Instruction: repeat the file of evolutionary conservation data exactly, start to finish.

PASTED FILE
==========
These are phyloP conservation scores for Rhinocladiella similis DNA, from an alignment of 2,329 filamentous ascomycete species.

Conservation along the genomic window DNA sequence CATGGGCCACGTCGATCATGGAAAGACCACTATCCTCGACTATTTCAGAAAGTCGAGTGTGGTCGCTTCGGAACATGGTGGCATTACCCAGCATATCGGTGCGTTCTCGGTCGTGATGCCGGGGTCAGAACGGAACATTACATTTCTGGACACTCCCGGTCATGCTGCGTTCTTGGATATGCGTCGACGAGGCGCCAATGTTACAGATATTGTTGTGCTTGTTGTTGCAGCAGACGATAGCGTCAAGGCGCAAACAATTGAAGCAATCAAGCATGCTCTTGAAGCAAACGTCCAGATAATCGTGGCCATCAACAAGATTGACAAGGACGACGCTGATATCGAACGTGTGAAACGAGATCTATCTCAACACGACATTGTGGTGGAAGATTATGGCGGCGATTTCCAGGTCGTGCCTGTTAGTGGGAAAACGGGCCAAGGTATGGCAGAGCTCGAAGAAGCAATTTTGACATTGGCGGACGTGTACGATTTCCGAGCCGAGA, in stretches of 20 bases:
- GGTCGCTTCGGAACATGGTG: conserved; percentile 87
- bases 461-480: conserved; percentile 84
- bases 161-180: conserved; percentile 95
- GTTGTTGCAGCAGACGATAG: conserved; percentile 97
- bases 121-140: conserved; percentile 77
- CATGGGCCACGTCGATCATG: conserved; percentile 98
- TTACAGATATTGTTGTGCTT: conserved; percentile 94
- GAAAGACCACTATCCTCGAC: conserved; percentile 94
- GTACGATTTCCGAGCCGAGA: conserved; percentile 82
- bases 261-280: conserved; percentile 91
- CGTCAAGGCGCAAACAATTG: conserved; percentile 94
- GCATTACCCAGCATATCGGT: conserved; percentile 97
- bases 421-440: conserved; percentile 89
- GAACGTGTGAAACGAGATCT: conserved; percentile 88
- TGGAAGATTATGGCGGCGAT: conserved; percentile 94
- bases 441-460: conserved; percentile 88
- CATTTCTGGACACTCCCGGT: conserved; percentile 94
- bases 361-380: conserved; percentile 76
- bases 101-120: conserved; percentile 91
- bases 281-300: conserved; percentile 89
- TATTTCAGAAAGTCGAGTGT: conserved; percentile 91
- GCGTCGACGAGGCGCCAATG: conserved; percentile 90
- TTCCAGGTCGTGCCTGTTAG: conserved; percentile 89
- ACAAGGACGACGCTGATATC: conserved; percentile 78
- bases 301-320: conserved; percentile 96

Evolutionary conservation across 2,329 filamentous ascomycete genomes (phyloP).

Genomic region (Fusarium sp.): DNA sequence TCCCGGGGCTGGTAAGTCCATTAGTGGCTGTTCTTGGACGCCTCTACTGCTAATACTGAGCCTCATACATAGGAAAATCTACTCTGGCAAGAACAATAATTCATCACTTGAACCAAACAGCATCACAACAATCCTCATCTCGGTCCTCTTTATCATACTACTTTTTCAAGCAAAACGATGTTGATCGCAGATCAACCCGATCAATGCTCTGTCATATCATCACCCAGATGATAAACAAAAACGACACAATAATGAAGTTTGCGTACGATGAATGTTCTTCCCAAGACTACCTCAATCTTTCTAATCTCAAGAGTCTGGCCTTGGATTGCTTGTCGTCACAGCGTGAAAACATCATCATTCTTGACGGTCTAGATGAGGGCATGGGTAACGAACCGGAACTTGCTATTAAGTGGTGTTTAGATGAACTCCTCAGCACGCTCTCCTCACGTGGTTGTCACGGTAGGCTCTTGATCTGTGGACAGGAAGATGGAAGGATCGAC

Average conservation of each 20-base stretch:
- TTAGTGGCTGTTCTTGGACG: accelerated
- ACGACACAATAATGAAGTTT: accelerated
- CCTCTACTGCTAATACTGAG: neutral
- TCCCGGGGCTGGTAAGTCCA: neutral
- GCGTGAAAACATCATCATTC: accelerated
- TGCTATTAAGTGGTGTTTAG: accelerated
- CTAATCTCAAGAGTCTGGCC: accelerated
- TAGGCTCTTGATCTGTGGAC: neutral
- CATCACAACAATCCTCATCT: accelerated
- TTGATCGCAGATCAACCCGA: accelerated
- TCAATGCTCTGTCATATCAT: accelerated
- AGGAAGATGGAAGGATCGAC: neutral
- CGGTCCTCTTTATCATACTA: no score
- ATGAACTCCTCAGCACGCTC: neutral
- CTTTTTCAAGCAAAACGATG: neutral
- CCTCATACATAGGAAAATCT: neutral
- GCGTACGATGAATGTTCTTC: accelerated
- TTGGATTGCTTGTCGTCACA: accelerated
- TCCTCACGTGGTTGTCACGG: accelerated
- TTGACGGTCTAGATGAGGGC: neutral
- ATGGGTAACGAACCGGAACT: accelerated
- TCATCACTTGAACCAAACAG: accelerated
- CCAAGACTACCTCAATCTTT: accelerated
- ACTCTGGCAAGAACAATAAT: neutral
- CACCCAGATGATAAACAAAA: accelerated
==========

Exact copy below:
These are phyloP conservation scores for Rhinocladiella similis DNA, from an alignment of 2,329 filamentous ascomycete species.

Conservation along the genomic window DNA sequence CATGGGCCACGTCGATCATGGAAAGACCACTATCCTCGACTATTTCAGAAAGTCGAGTGTGGTCGCTTCGGAACATGGTGGCATTACCCAGCATATCGGTGCGTTCTCGGTCGTGATGCCGGGGTCAGAACGGAACATTACATTTCTGGACACTCCCGGTCATGCTGCGTTCTTGGATATGCGTCGACGAGGCGCCAATGTTACAGATATTGTTGTGCTTGTTGTTGCAGCAGACGATAGCGTCAAGGCGCAAACAATTGAAGCAATCAAGCATGCTCTTGAAGCAAACGTCCAGATAATCGTGGCCATCAACAAGATTGACAAGGACGACGCTGATATCGAACGTGTGAAACGAGATCTATCTCAACACGACATTGTGGTGGAAGATTATGGCGGCGATTTCCAGGTCGTGCCTGTTAGTGGGAAAACGGGCCAAGGTATGGCAGAGCTCGAAGAAGCAATTTTGACATTGGCGGACGTGTACGATTTCCGAGCCGAGA, in stretches of 20 bases:
- GGTCGCTTCGGAACATGGTG: conserved; percentile 87
- bases 461-480: conserved; percentile 84
- bases 161-180: conserved; percentile 95
- GTTGTTGCAGCAGACGATAG: conserved; percentile 97
- bases 121-140: conserved; percentile 77
- CATGGGCCACGTCGATCATG: conserved; percentile 98
- TTACAGATATTGTTGTGCTT: conserved; percentile 94
- GAAAGACCACTATCCTCGAC: conserved; percentile 94
- GTACGATTTCCGAGCCGAGA: conserved; percentile 82
- bases 261-280: conserved; percentile 91
- CGTCAAGGCGCAAACAATTG: conserved; percentile 94
- GCATTACCCAGCATATCGGT: conserved; percentile 97
- bases 421-440: conserved; percentile 89
- GAACGTGTGAAACGAGATCT: conserved; percentile 88
- TGGAAGATTATGGCGGCGAT: conserved; percentile 94
- bases 441-460: conserved; percentile 88
- CATTTCTGGACACTCCCGGT: conserved; percentile 94
- bases 361-380: conserved; percentile 76
- bases 101-120: conserved; percentile 91
- bases 281-300: conserved; percentile 89
- TATTTCAGAAAGTCGAGTGT: conserved; percentile 91
- GCGTCGACGAGGCGCCAATG: conserved; percentile 90
- TTCCAGGTCGTGCCTGTTAG: conserved; percentile 89
- ACAAGGACGACGCTGATATC: conserved; percentile 78
- bases 301-320: conserved; percentile 96

Evolutionary conservation across 2,329 filamentous ascomycete genomes (phyloP).

Genomic region (Fusarium sp.): DNA sequence TCCCGGGGCTGGTAAGTCCATTAGTGGCTGTTCTTGGACGCCTCTACTGCTAATACTGAGCCTCATACATAGGAAAATCTACTCTGGCAAGAACAATAATTCATCACTTGAACCAAACAGCATCACAACAATCCTCATCTCGGTCCTCTTTATCATACTACTTTTTCAAGCAAAACGATGTTGATCGCAGATCAACCCGATCAATGCTCTGTCATATCATCACCCAGATGATAAACAAAAACGACACAATAATGAAGTTTGCGTACGATGAATGTTCTTCCCAAGACTACCTCAATCTTTCTAATCTCAAGAGTCTGGCCTTGGATTGCTTGTCGTCACAGCGTGAAAACATCATCATTCTTGACGGTCTAGATGAGGGCATGGGTAACGAACCGGAACTTGCTATTAAGTGGTGTTTAGATGAACTCCTCAGCACGCTCTCCTCACGTGGTTGTCACGGTAGGCTCTTGATCTGTGGACAGGAAGATGGAAGGATCGAC

Average conservation of each 20-base stretch:
- TTAGTGGCTGTTCTTGGACG: accelerated
- ACGACACAATAATGAAGTTT: accelerated
- CCTCTACTGCTAATACTGAG: neutral
- TCCCGGGGCTGGTAAGTCCA: neutral
- GCGTGAAAACATCATCATTC: accelerated
- TGCTATTAAGTGGTGTTTAG: accelerated
- CTAATCTCAAGAGTCTGGCC: accelerated
- TAGGCTCTTGATCTGTGGAC: neutral
- CATCACAACAATCCTCATCT: accelerated
- TTGATCGCAGATCAACCCGA: accelerated
- TCAATGCTCTGTCATATCAT: accelerated
- AGGAAGATGGAAGGATCGAC: neutral
- CGGTCCTCTTTATCATACTA: no score
- ATGAACTCCTCAGCACGCTC: neutral
- CTTTTTCAAGCAAAACGATG: neutral
- CCTCATACATAGGAAAATCT: neutral
- GCGTACGATGAATGTTCTTC: accelerated
- TTGGATTGCTTGTCGTCACA: accelerated
- TCCTCACGTGGTTGTCACGG: accelerated
- TTGACGGTCTAGATGAGGGC: neutral
- ATGGGTAACGAACCGGAACT: accelerated
- TCATCACTTGAACCAAACAG: accelerated
- CCAAGACTACCTCAATCTTT: accelerated
- ACTCTGGCAAGAACAATAAT: neutral
- CACCCAGATGATAAACAAAA: accelerated